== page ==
UFO Hunting Tips

The Milky Way may contain tens of billions of habitable planets. UFO hunters contend it’s only a matter of time before creatures from another planet come to Earth to investigate – and it’s possible that some already have. If you want to become a UFO hunter, start by checking out hotspots for UFO sightings. Aside from knowing where to look, you’ll need good camera equipment and a recording system. Read on to learn more about how to become a UFO hunter

The Hunt…

1. Get a good camera. “Hunting” UFOs describes the act of spotting UFOs, usually in the night sky, and taking pictures or recordings to capture their activity. Many people have declared they’ve seen a UFO, and some have even reported being abducted, but no one has been able to provide definitive proof that this has occurred. Because we live in a society of skeptics, it’s absolutely imperative for a serious UFO hunter to have serious equipment for getting concrete data on UFOs.
Buy a camera that takes excellent pictures at night. You’ll need a special lens that can capture the faint lights and patterns created by the UFOs.
A video camera is also very useful to have. The more ways you have to document the UFOs, the better.

 

2. Carry a notebook and pen. You’ll need to be able to keep a record of the details of your sightings. Have a notebook and writing instrument with you at all times so that you’ll be able to jot down all the necessary information right when it happens. Later, when you get home, plan to record the information in a log on your computer.


3. Find a UFO sighting hotspot. Organizations like the National UFO Reporting Center have online databases listing sightings by state, date, and shape.[1] Look into hotspots in your region. It’s not guaranteed you’ll see a UFO there, but it’s a great place to start.
Plan on visiting the same spot multiple times.
If necessary, make travel arrangements to visit a spot in a different state. Some states don’t have many, if any, hotspots.
Go to a place that doesn’t have a lot of air traffic, so you don’t mistake human aircraft for UFOs.

4. Set up camp for several hours in the evening. Once you’re there, you may have to sit tight for a long time before you see any activity. Patience is a virtue among UFO hunters; be prepared to spend a lot of time waiting under the stars.

5. Record any activity you see. As soon as you see activity, even if you aren’t sure what you saw was indeed a UFO, write it down. Record the following information:
The date and time of the sighting
The location of the sighting
The shape, size, and color of the UFO
Whether there were additional witnesses

6. Distinguish UFOs from human aircraft. After you’ve hunted for UFOs for awhile, you’ll start to notice patterns. Do research to find out whether what you’re seeing may have an explanation; for example, if you’re looking for UFOs near an Air Force Base, you might be seeing human-made aircraft, even if they look unfamiliar. Real UFOs may have the following characteristics:
They don’t move in a straight line, but rather up and down or in zig zags. They may not move in regular patterns at all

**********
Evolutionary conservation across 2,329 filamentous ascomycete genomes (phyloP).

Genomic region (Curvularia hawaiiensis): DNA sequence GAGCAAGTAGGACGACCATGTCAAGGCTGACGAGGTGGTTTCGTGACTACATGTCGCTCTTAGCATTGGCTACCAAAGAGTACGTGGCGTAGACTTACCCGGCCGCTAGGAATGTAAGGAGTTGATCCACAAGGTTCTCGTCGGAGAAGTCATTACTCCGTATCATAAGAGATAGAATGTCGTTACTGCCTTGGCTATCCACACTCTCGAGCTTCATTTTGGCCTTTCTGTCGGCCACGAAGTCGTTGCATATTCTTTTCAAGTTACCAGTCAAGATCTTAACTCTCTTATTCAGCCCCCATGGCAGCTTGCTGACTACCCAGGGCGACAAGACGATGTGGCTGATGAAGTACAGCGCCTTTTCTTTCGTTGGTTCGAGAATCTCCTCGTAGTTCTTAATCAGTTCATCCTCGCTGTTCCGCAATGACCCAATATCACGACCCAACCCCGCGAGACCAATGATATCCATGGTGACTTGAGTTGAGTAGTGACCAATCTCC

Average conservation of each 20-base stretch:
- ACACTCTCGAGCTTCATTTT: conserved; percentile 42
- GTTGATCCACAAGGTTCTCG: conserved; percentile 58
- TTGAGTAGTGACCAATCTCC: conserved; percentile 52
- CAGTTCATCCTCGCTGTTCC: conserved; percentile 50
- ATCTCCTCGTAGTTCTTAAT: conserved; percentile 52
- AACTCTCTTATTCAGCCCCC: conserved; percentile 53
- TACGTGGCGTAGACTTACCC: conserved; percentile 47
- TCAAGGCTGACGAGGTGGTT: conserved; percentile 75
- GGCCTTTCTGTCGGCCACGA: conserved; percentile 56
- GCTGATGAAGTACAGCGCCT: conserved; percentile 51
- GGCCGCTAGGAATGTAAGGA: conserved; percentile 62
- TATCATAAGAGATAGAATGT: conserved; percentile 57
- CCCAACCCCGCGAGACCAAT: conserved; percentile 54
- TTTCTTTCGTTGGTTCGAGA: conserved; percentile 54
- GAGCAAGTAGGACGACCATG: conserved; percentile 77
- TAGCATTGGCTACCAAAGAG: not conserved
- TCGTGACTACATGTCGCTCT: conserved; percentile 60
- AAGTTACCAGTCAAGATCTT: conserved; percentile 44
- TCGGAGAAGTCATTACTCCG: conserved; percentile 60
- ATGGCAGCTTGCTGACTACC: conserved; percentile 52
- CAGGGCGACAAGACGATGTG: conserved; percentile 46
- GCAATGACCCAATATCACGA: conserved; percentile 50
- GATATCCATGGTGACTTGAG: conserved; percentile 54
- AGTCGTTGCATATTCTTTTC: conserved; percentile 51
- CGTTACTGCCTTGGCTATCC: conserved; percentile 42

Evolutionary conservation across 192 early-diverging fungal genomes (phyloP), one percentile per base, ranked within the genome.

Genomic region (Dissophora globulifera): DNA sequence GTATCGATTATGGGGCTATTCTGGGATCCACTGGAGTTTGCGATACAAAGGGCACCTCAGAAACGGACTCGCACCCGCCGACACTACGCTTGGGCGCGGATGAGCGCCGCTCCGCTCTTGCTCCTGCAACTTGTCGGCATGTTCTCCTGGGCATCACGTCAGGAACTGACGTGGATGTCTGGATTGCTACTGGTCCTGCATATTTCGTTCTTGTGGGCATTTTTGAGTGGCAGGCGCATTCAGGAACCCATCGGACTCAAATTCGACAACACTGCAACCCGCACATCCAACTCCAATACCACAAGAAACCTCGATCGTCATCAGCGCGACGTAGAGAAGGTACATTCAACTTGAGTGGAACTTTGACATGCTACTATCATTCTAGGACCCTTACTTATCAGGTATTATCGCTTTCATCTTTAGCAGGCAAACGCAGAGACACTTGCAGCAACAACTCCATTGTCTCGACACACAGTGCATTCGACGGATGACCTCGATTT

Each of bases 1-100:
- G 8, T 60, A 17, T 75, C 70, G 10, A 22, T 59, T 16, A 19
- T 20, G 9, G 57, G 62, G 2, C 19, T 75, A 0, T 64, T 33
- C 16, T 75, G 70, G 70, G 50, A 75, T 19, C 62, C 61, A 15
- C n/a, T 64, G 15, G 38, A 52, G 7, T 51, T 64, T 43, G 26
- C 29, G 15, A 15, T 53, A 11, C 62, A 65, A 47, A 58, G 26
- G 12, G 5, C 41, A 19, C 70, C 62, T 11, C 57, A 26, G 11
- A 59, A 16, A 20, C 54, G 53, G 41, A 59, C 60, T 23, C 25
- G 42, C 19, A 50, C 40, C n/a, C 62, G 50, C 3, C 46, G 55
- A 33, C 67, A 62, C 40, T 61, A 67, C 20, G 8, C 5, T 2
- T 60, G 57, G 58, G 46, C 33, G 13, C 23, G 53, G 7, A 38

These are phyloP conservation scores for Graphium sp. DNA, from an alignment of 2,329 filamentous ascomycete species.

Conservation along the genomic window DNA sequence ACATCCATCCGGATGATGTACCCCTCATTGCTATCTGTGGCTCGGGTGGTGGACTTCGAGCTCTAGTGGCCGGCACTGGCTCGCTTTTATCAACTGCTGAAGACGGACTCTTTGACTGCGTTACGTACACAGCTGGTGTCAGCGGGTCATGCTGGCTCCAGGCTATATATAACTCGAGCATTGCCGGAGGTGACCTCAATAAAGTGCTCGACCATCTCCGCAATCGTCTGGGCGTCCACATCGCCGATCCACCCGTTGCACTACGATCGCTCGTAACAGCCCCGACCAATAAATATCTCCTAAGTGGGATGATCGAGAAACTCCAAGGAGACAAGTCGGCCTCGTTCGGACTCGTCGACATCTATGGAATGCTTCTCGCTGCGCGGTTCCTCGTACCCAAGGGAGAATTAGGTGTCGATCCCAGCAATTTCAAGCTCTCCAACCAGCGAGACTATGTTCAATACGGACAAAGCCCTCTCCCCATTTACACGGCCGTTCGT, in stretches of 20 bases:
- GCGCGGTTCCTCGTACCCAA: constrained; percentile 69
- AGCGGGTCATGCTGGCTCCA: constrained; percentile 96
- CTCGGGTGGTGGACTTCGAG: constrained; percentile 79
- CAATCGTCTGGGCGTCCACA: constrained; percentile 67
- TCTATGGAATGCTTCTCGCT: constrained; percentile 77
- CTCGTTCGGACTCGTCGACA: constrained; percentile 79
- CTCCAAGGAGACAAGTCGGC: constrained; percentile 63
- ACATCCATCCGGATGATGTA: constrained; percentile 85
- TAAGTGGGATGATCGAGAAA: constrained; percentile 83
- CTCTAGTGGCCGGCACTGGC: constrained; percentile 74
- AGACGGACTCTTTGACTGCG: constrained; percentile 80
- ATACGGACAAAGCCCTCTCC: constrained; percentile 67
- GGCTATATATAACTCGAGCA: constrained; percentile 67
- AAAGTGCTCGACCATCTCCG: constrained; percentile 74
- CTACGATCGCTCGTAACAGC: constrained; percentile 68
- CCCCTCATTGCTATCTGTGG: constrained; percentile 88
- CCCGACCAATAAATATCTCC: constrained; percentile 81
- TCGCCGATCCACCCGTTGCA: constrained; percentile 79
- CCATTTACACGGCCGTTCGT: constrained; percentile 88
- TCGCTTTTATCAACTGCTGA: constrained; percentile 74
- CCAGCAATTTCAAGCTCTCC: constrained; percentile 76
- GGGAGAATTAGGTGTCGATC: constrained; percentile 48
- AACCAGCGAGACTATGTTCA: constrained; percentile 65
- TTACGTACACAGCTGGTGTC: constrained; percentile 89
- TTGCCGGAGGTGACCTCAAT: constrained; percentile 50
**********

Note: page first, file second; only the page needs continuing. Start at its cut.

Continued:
They don’t blink, like airplanes would
They may be shaped like discs, triangles, or something else entirely.

Getting Involved in the UFO Community

1. Report your sightings to a database. Ufology organizations have databases where they keep all the important statistics on UFO sightings. If you spot a UFO and report it, you’re contributing to the UFO community at large. You can also learn a lot by spending time reading through others’ reports.

2. Find a Ufology organization to join. There are several established organizations with chapters in every state. If you’re interested in pursuing Ufology long-term, its worth joining up with a group. Here are a few options:
Mutual UFO Network
UFOdb
National UFO Reporting Center

CIA Guidance For UFO Photographers – UFO Community

How to take photos of UFOs, according to the CIA…

1. Have camera set at infinity.
2. Fast film, such as Tti-X, is very good.

3. For moving objects shutter speeds not slower than one hundredth of a second should be used. Shutter and f-stop combination will depend upon lighting conditions; dusk, cloudy day, bright sunlight, etc. If your camera does not require such settings, just take pictures.

Guidance for UFO Photographers

4. Do not move camera during exposure.

5. Take several pictures of the object; as many as you can. If you can, include some ground in the picture of the UFO.

6. If the object appears to be close to you, a few hundred feet or closer, try to change your location

 

on the ground so that each picture, or few pictures are taken from a different place. A change in position of 40 or 60 feet is good. (This establishes what is known as a base line and is helpful in technical analysis of your photography.) If the object appears to be far away, a mile or so, remain about where you are and continue taking pictures. A small movement here will not help. However, if you can get in a car and drive 1/2 to a mile or so and take another series of pictures this will help.

7. After pictures of UFO have been taken, remain where you are: now, slowly turning 360° take overlapping, eye level, photography as you turn around. By this technique the surrounding countryside will be photographed. This photography is very valuable for the analysis of the UFO you have just photographed.

8. Your original negative is of value. Be sure it is processed with care.

9. If you can, have another negative made from the original.

10. Any reproductions you have made for technical study and analysis should be made from the original negative and should be printed to show all the picture including the border and even the sprocket holes, if your film has them.